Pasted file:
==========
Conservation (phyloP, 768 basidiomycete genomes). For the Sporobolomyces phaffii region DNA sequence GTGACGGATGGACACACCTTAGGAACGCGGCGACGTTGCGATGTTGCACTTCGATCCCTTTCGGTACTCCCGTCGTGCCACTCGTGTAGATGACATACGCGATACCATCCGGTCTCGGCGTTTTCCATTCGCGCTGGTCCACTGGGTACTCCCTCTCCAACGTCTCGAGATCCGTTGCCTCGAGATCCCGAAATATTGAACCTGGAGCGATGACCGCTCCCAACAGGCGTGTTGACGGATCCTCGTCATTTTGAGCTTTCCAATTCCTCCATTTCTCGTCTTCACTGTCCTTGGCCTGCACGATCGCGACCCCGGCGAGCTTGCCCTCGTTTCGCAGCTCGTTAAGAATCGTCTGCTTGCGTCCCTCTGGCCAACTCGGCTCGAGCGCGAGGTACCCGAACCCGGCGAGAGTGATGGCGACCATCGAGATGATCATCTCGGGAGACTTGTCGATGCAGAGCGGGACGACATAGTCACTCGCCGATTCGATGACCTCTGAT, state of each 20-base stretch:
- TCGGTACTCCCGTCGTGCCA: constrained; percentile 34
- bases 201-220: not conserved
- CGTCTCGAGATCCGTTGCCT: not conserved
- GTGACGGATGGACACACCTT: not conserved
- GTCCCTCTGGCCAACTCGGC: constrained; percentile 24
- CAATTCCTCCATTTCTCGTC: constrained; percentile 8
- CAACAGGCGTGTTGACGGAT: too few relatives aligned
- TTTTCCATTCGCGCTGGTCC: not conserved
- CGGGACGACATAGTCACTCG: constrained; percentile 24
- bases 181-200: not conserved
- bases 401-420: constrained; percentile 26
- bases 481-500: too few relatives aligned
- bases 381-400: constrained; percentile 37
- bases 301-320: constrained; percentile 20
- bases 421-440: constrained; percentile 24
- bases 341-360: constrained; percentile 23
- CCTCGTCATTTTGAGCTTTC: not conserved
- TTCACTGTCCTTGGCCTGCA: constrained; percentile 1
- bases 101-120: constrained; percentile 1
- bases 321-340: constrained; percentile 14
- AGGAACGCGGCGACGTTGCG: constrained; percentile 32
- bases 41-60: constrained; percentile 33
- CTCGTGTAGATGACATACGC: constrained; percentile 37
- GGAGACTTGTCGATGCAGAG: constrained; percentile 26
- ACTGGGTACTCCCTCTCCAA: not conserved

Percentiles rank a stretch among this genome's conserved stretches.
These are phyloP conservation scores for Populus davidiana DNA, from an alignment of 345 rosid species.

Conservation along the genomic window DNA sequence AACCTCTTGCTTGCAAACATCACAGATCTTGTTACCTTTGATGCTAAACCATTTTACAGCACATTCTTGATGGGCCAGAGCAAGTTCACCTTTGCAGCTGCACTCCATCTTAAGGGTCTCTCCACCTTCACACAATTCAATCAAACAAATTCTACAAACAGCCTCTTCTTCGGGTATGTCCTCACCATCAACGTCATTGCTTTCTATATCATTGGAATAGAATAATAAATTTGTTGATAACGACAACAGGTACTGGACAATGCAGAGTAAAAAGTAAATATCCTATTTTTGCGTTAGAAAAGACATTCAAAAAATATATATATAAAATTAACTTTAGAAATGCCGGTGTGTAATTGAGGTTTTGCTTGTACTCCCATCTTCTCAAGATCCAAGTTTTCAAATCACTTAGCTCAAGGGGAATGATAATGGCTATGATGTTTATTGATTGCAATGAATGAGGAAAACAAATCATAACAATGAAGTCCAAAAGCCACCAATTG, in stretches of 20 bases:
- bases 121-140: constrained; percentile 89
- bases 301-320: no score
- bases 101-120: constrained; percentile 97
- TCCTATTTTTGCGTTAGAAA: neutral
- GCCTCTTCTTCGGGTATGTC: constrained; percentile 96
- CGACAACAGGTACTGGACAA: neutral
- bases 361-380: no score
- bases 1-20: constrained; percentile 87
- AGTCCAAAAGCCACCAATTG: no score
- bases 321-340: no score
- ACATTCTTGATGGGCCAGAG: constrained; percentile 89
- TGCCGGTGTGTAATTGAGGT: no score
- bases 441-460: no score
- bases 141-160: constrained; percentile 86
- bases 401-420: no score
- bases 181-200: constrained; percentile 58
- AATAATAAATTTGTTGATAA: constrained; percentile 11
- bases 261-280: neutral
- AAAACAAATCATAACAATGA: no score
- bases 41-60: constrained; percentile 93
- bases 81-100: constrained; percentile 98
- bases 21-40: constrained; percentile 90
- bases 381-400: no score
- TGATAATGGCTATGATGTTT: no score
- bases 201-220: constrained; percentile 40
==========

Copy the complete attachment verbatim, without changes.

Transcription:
Conservation (phyloP, 768 basidiomycete genomes). For the Sporobolomyces phaffii region DNA sequence GTGACGGATGGACACACCTTAGGAACGCGGCGACGTTGCGATGTTGCACTTCGATCCCTTTCGGTACTCCCGTCGTGCCACTCGTGTAGATGACATACGCGATACCATCCGGTCTCGGCGTTTTCCATTCGCGCTGGTCCACTGGGTACTCCCTCTCCAACGTCTCGAGATCCGTTGCCTCGAGATCCCGAAATATTGAACCTGGAGCGATGACCGCTCCCAACAGGCGTGTTGACGGATCCTCGTCATTTTGAGCTTTCCAATTCCTCCATTTCTCGTCTTCACTGTCCTTGGCCTGCACGATCGCGACCCCGGCGAGCTTGCCCTCGTTTCGCAGCTCGTTAAGAATCGTCTGCTTGCGTCCCTCTGGCCAACTCGGCTCGAGCGCGAGGTACCCGAACCCGGCGAGAGTGATGGCGACCATCGAGATGATCATCTCGGGAGACTTGTCGATGCAGAGCGGGACGACATAGTCACTCGCCGATTCGATGACCTCTGAT, state of each 20-base stretch:
- TCGGTACTCCCGTCGTGCCA: constrained; percentile 34
- bases 201-220: not conserved
- CGTCTCGAGATCCGTTGCCT: not conserved
- GTGACGGATGGACACACCTT: not conserved
- GTCCCTCTGGCCAACTCGGC: constrained; percentile 24
- CAATTCCTCCATTTCTCGTC: constrained; percentile 8
- CAACAGGCGTGTTGACGGAT: too few relatives aligned
- TTTTCCATTCGCGCTGGTCC: not conserved
- CGGGACGACATAGTCACTCG: constrained; percentile 24
- bases 181-200: not conserved
- bases 401-420: constrained; percentile 26
- bases 481-500: too few relatives aligned
- bases 381-400: constrained; percentile 37
- bases 301-320: constrained; percentile 20
- bases 421-440: constrained; percentile 24
- bases 341-360: constrained; percentile 23
- CCTCGTCATTTTGAGCTTTC: not conserved
- TTCACTGTCCTTGGCCTGCA: constrained; percentile 1
- bases 101-120: constrained; percentile 1
- bases 321-340: constrained; percentile 14
- AGGAACGCGGCGACGTTGCG: constrained; percentile 32
- bases 41-60: constrained; percentile 33
- CTCGTGTAGATGACATACGC: constrained; percentile 37
- GGAGACTTGTCGATGCAGAG: constrained; percentile 26
- ACTGGGTACTCCCTCTCCAA: not conserved

Percentiles rank a stretch among this genome's conserved stretches.
These are phyloP conservation scores for Populus davidiana DNA, from an alignment of 345 rosid species.

Conservation along the genomic window DNA sequence AACCTCTTGCTTGCAAACATCACAGATCTTGTTACCTTTGATGCTAAACCATTTTACAGCACATTCTTGATGGGCCAGAGCAAGTTCACCTTTGCAGCTGCACTCCATCTTAAGGGTCTCTCCACCTTCACACAATTCAATCAAACAAATTCTACAAACAGCCTCTTCTTCGGGTATGTCCTCACCATCAACGTCATTGCTTTCTATATCATTGGAATAGAATAATAAATTTGTTGATAACGACAACAGGTACTGGACAATGCAGAGTAAAAAGTAAATATCCTATTTTTGCGTTAGAAAAGACATTCAAAAAATATATATATAAAATTAACTTTAGAAATGCCGGTGTGTAATTGAGGTTTTGCTTGTACTCCCATCTTCTCAAGATCCAAGTTTTCAAATCACTTAGCTCAAGGGGAATGATAATGGCTATGATGTTTATTGATTGCAATGAATGAGGAAAACAAATCATAACAATGAAGTCCAAAAGCCACCAATTG, in stretches of 20 bases:
- bases 121-140: constrained; percentile 89
- bases 301-320: no score
- bases 101-120: constrained; percentile 97
- TCCTATTTTTGCGTTAGAAA: neutral
- GCCTCTTCTTCGGGTATGTC: constrained; percentile 96
- CGACAACAGGTACTGGACAA: neutral
- bases 361-380: no score
- bases 1-20: constrained; percentile 87
- AGTCCAAAAGCCACCAATTG: no score
- bases 321-340: no score
- ACATTCTTGATGGGCCAGAG: constrained; percentile 89
- TGCCGGTGTGTAATTGAGGT: no score
- bases 441-460: no score
- bases 141-160: constrained; percentile 86
- bases 401-420: no score
- bases 181-200: constrained; percentile 58
- AATAATAAATTTGTTGATAA: constrained; percentile 11
- bases 261-280: neutral
- AAAACAAATCATAACAATGA: no score
- bases 41-60: constrained; percentile 93
- bases 81-100: constrained; percentile 98
- bases 21-40: constrained; percentile 90
- bases 381-400: no score
- TGATAATGGCTATGATGTTT: no score
- bases 201-220: constrained; percentile 40